siderable controversy as to whether human health has also been adversely affected by exposure to endocrine-active chemicals because of inconsistent and inconclusive results. Dose-response relationships are likely to vary for different chemicals and endocrine disrupting mechanisms, and such relationships may be species dependent. The exposure sets that do exist are primarily from chemical levels in various environmental media such as air, food, or water and may not reflect internal concentrations in blood or endocrine-regulated tissues. Exceptions to this are human breast milk and adipose tissue (e.g., Swan et al., 2005). Overall, more research is needed. It remains difficult to assess the risk to human and animal health from endocrine disruptors due to the necessity to extrapolate from low-dose exposures. An additional difficulty in assessing risk from endocrine disruptors is the possible synergistic effect from other environmental hazards. Because controversy will continue to surround EDCs and their potential short- and long-term risks to environmental and human health and welfare, EDCs remain an “emerging issue.”


There is a rich array of opportunities for earth and public health scientists to collaborate on research that addresses health and drinking water quality. The earth science component of this research relates to improving the understanding of sources, transport, and transformations of potentially hazardous substances in water to ultimately determine the concentrations to which people are exposed through their drinking water. The health components of the research relate to quantifying and understanding the mechanisms of human responses to these exposures. The overall goal in all cases is to be able to predict potential health effects based on improved process-based understanding and, where appropriate, through modeling. Prediction of potential adverse health effects will provide the basis for development of effective prevention or mitigation measures related to either the water source or the human health response. High-priority collaborative research activities are to:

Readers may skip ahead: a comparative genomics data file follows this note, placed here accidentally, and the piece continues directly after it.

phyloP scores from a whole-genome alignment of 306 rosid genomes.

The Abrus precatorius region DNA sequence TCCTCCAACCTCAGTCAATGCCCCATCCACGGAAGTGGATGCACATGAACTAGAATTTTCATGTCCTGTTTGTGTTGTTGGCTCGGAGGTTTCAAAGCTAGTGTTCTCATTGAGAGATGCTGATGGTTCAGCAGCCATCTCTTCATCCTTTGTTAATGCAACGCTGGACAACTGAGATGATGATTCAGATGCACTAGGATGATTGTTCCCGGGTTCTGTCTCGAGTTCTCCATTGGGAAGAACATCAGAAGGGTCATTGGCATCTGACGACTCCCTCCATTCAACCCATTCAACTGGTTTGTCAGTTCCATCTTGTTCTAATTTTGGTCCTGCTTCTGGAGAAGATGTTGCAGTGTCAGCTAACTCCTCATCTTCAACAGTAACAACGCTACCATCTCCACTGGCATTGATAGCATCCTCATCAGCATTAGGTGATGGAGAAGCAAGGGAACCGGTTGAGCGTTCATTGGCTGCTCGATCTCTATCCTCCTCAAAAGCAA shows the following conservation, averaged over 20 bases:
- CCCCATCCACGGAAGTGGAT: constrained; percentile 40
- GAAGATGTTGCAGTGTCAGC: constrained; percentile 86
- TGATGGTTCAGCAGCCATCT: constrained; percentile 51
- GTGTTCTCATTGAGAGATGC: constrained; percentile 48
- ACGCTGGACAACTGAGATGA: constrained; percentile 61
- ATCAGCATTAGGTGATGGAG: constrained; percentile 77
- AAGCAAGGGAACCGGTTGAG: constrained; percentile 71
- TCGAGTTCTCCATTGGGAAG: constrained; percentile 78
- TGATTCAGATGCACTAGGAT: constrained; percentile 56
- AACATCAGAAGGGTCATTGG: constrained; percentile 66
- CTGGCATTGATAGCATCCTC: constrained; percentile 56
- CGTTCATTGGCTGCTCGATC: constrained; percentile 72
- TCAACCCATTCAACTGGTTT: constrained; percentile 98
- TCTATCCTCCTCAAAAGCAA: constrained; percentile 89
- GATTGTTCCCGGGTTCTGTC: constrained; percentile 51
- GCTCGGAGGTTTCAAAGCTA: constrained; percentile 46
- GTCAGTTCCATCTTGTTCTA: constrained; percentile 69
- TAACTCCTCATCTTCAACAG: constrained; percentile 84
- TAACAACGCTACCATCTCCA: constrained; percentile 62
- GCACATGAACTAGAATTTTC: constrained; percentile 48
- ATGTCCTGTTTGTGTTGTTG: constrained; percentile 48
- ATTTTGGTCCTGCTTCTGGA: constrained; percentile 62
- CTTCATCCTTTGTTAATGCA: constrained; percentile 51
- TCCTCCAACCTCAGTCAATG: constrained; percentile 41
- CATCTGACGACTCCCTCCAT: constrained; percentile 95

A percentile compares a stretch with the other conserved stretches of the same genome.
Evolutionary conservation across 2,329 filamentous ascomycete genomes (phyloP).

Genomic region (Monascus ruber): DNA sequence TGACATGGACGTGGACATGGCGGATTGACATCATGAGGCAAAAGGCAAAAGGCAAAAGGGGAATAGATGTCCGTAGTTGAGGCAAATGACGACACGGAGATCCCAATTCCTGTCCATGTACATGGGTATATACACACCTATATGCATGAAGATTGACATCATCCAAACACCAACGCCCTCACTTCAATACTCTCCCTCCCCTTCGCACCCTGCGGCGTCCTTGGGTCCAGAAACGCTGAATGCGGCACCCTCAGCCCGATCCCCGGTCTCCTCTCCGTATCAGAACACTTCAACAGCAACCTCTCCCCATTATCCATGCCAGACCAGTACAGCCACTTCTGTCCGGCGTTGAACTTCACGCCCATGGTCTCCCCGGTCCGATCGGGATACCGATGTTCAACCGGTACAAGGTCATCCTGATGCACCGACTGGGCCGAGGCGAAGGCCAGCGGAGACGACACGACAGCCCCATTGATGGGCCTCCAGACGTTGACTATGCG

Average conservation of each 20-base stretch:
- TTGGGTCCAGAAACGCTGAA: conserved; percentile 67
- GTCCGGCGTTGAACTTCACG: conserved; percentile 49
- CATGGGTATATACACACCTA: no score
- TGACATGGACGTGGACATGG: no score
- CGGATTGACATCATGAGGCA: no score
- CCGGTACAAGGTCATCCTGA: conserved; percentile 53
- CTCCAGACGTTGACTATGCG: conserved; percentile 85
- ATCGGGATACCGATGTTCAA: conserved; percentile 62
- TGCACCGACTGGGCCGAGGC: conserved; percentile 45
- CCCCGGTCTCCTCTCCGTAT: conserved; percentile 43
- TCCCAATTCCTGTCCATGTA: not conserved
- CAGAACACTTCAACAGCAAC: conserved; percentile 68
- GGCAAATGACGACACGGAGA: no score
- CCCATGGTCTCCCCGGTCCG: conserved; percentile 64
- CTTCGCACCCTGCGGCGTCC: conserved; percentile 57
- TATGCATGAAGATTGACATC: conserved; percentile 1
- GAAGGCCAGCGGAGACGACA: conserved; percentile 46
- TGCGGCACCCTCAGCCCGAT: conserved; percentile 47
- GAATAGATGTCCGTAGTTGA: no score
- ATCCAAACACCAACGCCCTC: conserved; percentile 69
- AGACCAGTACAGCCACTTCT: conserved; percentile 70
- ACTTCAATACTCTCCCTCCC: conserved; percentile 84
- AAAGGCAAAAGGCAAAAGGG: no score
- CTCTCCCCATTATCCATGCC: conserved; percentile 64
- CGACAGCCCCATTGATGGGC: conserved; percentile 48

1. Determine the health effects associated with water quality changes induced by technologies and other strategies currently being implemented, or planned, for extending groundwater and surface water supplies to meet increasing demands for water by a growing world population. Of particular interest with respect to groundwater are changes in water quality induced by:

    • changes in rates and locations of groundwater extraction;

    • treatment of sewage effluent for potable reuse;

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